On a Loop, and in the Loo: Turning a Restroom into a Microcinema for a Day

What is it like to screen a film in a restroom? I can now answer that question! On May 11, 2018, I installed (above) a 7-inch tablet looping our short film, Lessons from Exes, in the restroom at Crows Coffee South Plaza in Kansas City. Lessons from Exes is an anthology of very short personal stories about practical lessons that women have learned from former romantic partners, and so the idea here was to try exhibiting the film in a way uniquely suited to the film’s content and spirit. Would other women (and men, as it was a unisex restroom), upon discovering a film in this unexpected place, take a few minutes to watch and listen to one of these stories? Or would one of them simply take the tablet?

The Crows Coffee restroom appealed to me as a venue for Lessons for two reasons: One, the restroom was well-scrawled with graffiti (see above), so there was already a multiplicity of “voices” present to which to add the voices of our film. Two, I suspected that the owners would not be too afraid lest my installation plan blemish the walls. The owner did caution that he would not assume any risk for theft or damage of the installation (which I assumed also). With that sole caveat, it was a go!

So here’s how it looked:

On that sign above the tablet, I had the usual information about the film, plus an invitation for viewers to call a number and leave a 90-second voicemail describing their own lesson from an ex. Absent a plan to stake out the restroom door all day and ask exiting patrons whether they had watched the movie and what they thought, I wanted a way to collect some kind of audience response and feedback. Offering an opportunity to record one’s own lesson-from-an-ex audio story seemed like a great idea! My intention, also stated on the sign, was to post all voicemails collected that day here on the RocketBlog.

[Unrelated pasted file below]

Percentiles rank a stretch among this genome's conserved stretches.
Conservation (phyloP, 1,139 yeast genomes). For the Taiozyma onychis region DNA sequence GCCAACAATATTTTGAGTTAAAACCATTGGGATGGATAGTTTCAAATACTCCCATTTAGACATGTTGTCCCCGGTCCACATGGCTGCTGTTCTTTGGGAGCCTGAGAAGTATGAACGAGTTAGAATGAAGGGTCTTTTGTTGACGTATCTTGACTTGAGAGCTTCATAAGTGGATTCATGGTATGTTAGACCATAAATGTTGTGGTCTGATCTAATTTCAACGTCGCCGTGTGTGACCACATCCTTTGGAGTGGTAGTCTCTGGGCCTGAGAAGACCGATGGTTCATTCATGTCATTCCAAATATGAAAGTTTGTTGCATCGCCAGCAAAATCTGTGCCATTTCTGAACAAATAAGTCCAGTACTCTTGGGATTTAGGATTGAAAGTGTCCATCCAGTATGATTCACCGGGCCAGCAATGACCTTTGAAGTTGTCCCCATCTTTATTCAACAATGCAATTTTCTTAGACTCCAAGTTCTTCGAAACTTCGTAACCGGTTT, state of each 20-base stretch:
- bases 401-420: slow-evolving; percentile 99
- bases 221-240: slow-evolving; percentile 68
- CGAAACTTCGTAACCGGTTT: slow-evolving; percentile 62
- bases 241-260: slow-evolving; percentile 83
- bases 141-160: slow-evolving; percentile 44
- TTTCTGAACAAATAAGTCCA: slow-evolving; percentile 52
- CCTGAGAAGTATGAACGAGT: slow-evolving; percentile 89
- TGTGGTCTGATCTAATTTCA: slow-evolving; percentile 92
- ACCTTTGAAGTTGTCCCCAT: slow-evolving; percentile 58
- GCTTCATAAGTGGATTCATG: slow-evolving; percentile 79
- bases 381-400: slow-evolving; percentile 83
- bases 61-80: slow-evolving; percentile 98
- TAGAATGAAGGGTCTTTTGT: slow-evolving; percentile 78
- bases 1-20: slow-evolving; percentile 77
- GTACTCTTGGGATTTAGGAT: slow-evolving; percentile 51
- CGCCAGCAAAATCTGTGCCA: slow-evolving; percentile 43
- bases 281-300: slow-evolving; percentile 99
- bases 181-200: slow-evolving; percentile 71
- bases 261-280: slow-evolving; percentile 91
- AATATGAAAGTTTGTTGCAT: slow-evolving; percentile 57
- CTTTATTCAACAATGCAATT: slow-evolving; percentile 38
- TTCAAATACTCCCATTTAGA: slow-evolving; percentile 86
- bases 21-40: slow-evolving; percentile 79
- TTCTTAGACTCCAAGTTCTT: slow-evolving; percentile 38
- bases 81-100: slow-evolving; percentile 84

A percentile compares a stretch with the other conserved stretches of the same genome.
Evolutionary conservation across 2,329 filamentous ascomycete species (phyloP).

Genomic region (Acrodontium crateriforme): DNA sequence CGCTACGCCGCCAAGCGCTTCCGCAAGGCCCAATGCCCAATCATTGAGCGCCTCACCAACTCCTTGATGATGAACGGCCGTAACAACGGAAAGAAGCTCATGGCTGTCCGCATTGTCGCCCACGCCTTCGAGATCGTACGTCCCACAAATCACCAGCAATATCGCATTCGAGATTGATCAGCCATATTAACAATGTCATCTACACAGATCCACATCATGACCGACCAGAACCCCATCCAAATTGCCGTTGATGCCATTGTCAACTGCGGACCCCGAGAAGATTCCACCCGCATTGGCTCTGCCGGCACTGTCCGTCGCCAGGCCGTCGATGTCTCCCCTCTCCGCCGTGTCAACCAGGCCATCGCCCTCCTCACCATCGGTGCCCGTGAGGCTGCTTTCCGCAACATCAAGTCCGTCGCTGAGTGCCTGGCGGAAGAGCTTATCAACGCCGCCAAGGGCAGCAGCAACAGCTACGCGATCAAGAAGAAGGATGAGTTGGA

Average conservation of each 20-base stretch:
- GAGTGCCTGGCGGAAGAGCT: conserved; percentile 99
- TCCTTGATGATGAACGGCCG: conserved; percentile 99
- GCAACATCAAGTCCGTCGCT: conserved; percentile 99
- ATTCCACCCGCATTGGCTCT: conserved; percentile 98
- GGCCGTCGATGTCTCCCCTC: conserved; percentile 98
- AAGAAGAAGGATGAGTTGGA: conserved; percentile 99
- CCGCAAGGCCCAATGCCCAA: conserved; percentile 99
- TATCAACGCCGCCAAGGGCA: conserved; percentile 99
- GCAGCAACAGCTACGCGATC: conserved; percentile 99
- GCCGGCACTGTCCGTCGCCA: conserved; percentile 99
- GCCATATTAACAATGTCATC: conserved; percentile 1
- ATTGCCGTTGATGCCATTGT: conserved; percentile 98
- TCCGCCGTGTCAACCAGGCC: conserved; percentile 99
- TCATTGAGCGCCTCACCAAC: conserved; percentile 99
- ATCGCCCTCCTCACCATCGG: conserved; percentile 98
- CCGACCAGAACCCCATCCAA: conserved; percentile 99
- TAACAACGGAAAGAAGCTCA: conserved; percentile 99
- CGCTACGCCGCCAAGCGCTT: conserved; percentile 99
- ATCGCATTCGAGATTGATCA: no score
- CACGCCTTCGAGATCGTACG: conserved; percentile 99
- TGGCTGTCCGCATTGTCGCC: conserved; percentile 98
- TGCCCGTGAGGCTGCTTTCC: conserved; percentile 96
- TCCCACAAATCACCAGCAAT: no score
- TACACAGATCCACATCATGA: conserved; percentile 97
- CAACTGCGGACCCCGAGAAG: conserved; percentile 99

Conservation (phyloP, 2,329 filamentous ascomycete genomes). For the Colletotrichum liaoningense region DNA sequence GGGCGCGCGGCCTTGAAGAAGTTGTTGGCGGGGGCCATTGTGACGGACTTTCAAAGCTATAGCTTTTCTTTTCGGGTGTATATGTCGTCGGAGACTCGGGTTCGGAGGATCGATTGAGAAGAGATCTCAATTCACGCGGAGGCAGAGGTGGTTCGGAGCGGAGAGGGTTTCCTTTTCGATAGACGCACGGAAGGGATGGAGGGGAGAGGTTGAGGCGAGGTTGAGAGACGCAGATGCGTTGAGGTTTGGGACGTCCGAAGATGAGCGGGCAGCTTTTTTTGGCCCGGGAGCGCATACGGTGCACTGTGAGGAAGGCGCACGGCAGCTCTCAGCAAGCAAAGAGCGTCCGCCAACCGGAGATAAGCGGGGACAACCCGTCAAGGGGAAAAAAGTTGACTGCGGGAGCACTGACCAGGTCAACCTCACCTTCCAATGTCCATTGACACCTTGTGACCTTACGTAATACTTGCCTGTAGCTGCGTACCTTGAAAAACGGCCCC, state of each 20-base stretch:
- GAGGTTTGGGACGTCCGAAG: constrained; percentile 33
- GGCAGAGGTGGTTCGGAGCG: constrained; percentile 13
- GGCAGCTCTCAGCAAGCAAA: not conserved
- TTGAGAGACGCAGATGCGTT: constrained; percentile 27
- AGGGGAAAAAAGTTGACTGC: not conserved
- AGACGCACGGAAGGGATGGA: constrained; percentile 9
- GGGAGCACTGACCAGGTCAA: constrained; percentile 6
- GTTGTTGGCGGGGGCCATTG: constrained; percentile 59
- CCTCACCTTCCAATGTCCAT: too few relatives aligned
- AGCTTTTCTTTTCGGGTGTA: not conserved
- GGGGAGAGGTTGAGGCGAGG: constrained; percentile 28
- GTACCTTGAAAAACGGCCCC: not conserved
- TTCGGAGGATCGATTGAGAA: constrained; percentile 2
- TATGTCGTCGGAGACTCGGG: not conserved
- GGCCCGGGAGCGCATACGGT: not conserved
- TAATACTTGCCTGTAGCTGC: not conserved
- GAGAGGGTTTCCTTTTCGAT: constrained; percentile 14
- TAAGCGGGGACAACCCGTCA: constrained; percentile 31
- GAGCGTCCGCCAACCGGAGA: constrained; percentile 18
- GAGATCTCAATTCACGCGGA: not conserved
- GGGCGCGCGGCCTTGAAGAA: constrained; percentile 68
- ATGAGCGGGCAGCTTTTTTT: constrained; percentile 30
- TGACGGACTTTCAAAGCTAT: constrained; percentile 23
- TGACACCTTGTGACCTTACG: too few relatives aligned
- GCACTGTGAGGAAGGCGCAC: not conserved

But I didn’t get any voicemails of lessons from an ex. Nary a one. No voicemails of any other variety, even.

However, I did get another sort of feedback:

So at least one person wanted the movie out of there, but I don’t know why. Or maybe they wanted just the sign itself removed. In which case, I obliged by removing this sign, and replacing it with a clean copy. The clean copy remained unmarked, and unremarked, for the rest of the day.

This message did make me realize, belatedly, that the make-your-own-lesson-from-an-ex-audio-recording mode of feedback was likely just not well-suited to the space. People were already used to writing on the walls in here, so simply posting a blank sheet of paper next to the tablet would probably have elicited some (more) written comments.

In creating this exhibition, I did consider the audience experience quite a bit, but I didn’t consider the filmmaker’s experience. Frankly, having no gauge of audience response was unsatisfying. When I sit with an audience watching my film in a theater, I can sense how it’s going over. Even when I post a film on Vimeo with comments disabled, I can at least see how many times it’s been played, and played to the end. Here, it was hard to know what was happening. But then, likely that is as it should be, given that we are talking about a private restroom.

Thanks to Angie Jennings, Crows art curator, and Zach Moores, Crows owner, for generously allowing our film into their space. Thanks also to Caitlin Horsmon, the Lessons co-director who also came up with the idea to screen Lessons in a restroom. And thanks to the other Lessons co-directors Misti Boland, Meg Jamieson, and Mary C. Taylor, and to all of the women in Kansas City and Lawrence who gave interviews for the film.

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